He comes to this same restaurant every day and tries to sit in the same booth in the corner. Every day for the past two years and for almost three years before he went to the restaurant on the other side of town, closer to his house.
I was up looking for the green beans at the buffet and Michael struck up a conversation after the man whispered "Amen".
Car salesman. That's what he was. He was also married for 64 years. She's been gone almost five.
He thinks about her every minute of every day. That's what he said and that's what I believe.
He can't wait to see her again. That's what he's doing in this place - just waiting until he can see her again.
He goes to church three times a week and talks to Him every day. He knows that no matter what you have done in life, that is the most important. To know Him and talk to Him. To live for Him.
We were done with our meal but continued to visit across the booth. He stood up to go find a dessert and stood there for a minute with his hands in his Levi britches that covered his ninety two year old legs.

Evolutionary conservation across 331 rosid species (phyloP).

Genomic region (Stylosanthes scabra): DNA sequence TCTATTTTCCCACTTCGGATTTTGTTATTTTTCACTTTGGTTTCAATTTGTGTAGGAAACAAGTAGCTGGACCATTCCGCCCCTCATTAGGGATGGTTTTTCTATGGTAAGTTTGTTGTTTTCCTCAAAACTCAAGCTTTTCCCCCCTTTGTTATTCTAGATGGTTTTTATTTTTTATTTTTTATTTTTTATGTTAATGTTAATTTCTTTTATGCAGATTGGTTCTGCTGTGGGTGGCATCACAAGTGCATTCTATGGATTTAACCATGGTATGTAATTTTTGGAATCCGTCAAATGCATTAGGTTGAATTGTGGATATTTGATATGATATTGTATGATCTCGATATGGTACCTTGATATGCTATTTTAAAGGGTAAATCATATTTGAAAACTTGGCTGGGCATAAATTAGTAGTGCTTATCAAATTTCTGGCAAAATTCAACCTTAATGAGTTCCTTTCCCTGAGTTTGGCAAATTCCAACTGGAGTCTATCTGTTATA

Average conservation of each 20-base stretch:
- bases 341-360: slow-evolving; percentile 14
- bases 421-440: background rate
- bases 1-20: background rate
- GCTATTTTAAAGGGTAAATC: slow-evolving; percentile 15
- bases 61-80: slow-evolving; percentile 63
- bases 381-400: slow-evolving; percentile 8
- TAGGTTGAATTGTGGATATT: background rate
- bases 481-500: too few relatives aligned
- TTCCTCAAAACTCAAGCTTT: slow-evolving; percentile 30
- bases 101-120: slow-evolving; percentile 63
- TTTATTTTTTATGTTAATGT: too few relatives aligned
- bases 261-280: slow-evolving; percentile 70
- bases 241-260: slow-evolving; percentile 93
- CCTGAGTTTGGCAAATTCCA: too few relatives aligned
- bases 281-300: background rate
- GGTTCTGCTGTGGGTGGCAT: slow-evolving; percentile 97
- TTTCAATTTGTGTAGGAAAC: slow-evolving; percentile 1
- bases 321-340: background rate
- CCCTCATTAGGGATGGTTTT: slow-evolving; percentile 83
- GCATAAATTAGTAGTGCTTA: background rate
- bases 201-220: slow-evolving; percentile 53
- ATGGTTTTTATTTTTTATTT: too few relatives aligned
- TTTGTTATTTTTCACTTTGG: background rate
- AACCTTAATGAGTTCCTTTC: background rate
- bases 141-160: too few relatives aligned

I scooted over, turned toward him and he sat down without missing a word. I watched him as he talked. Took in every wrinkle; saw how the skin started at the top of his head and then draped down over his jaws and under his chin.
His eyes were sunk deep. I'm sure they were once bright blue; they are now cloudy.
He talked of how he encourages his two older sisters to not get down because they all will be going home soon. So anxious for the Reunion. So anxious to see their parents.
So anxious to see his bride.
As I listened I was praying that I would be like that. Bearing fruit in old age. Never tiring of encouraging those who need an encouraging word. Praying that I never feel like I've done my duty and need to retire from it.
So Ray, I hope you get to see her soon. But not before your job here is done.
Well done, good and faithful servant.